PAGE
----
Investment Casting Process
Investment casting is one of the most widely used processes in metal casting, especially for parts within the transportation and equipment industry. Prized for its strength, hardness, and resistance to corrosion, steel is the most common material used for investment casting, but other metals are also utilized in the investment casting process.
The end of the casting process does not necessarily mean the product or component is market-ready. Heat treatments and precision machining are often part of the process. Depending on its final use and purpose, the final casts may undergo extensive treatment and testing after the initial casting.
By heating and cooling the cast metal at different rates, the mechanical properties of the metal can be modified to meet the standards for a product in any industry. When researching the investment casting process, keep this checklist in mind when choosing the right casting foundry:
Molds are the foundation of investment casting. Through mold making, the molten metal is poured into a mold and re-form into the perfect pattern of the part. This process provides tolerances within thousandths of an inch, providing the precision required to make wear-resistant parts with complex geometries.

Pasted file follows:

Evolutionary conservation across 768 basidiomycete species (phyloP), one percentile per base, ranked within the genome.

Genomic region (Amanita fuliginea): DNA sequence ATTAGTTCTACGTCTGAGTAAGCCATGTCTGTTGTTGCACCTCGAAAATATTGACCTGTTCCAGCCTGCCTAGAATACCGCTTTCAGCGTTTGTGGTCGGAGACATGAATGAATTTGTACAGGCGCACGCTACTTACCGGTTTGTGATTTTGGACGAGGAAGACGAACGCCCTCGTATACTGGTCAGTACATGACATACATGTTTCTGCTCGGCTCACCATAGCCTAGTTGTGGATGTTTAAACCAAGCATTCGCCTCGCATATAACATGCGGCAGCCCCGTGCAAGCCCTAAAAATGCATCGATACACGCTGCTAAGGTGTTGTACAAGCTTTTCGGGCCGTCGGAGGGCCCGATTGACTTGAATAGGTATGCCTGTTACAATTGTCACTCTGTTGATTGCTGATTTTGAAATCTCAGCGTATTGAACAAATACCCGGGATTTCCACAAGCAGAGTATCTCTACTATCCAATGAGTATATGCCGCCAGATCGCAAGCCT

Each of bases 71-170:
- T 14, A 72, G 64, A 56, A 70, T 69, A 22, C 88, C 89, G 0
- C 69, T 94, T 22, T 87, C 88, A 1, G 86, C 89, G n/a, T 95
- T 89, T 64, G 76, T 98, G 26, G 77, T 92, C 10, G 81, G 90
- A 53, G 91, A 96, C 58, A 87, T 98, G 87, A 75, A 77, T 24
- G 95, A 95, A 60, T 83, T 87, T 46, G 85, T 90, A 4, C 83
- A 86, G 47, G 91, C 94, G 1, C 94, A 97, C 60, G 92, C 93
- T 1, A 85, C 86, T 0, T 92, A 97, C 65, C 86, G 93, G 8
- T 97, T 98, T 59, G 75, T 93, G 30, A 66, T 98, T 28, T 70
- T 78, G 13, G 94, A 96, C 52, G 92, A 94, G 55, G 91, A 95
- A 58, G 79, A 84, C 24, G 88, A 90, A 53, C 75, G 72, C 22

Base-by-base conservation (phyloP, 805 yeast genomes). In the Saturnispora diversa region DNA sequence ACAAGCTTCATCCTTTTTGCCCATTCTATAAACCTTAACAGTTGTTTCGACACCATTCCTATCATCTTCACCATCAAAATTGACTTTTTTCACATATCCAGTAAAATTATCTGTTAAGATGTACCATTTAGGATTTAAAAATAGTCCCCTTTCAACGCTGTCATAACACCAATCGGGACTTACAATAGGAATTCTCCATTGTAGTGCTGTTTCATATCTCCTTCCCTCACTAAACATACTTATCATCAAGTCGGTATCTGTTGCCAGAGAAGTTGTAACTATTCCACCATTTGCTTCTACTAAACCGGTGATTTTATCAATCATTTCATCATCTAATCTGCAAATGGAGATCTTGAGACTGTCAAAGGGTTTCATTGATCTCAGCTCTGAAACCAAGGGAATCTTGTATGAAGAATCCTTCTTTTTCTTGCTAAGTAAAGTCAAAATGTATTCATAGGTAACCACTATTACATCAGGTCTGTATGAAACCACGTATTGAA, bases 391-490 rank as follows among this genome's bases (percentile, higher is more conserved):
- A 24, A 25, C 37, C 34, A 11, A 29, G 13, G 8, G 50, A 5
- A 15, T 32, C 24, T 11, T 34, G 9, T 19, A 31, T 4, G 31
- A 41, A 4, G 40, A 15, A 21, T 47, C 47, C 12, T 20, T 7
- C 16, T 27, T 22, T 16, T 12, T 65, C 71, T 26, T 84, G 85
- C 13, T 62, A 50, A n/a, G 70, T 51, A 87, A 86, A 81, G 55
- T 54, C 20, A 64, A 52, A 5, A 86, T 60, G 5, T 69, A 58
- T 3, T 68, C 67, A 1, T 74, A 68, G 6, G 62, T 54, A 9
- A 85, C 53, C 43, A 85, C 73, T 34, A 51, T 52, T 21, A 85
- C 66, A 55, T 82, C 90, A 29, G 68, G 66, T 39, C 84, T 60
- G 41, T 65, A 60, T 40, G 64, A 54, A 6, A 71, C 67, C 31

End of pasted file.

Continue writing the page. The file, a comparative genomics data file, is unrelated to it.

Investment Casting Process for Metal Components
Investment casting produces strong, reliable metal parts and components.
Normalizing metal is a similar process to annealing, but in this case, the cast is removed from the furnace and allowed to cool in the atmosphere. The irregular cooling pattern that normalizing produces generally creates a finished metal that is stronger and harder than annealed metal.
Materials for Investment Casting
The investment casting process uses for a variety of metals:
- alloy steel
- carbon steel
- copper steel
- stainless steel
The most common material used for investment casting is stainless steel. Stainless steel casting is used for the freight and transportation industries, aviation, hardware and tool industry, electrical, and the arms industry. Stainless steel is popular for several reasons; a long service life and lower maintenance costs make it the the choice for over 70% of production runs.
Yes! The modern investment casting process is mechanized and it’s been perfected over decades of industrialization. By mass producing precise, accurate units with tight tolerances, weight and lead times can be achieved with the best cost-per-part scenario.
Investment Casting Costs
Pricing will vary by industry, but at KICastings, we deliver accurate investment casting cost estimates that will ensure time and money savings from the start. For material cost estimation, the foundry that you choose will estimate the amount of material required, the finishing process, and shipping. Metal prices are determined by the market, but an experienced foundry will have the most up-to-date pricing available.
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Many investment casting foundries outsource the final treatments, but at KICastings, we handle everything in-house to reduce final costs and lead times.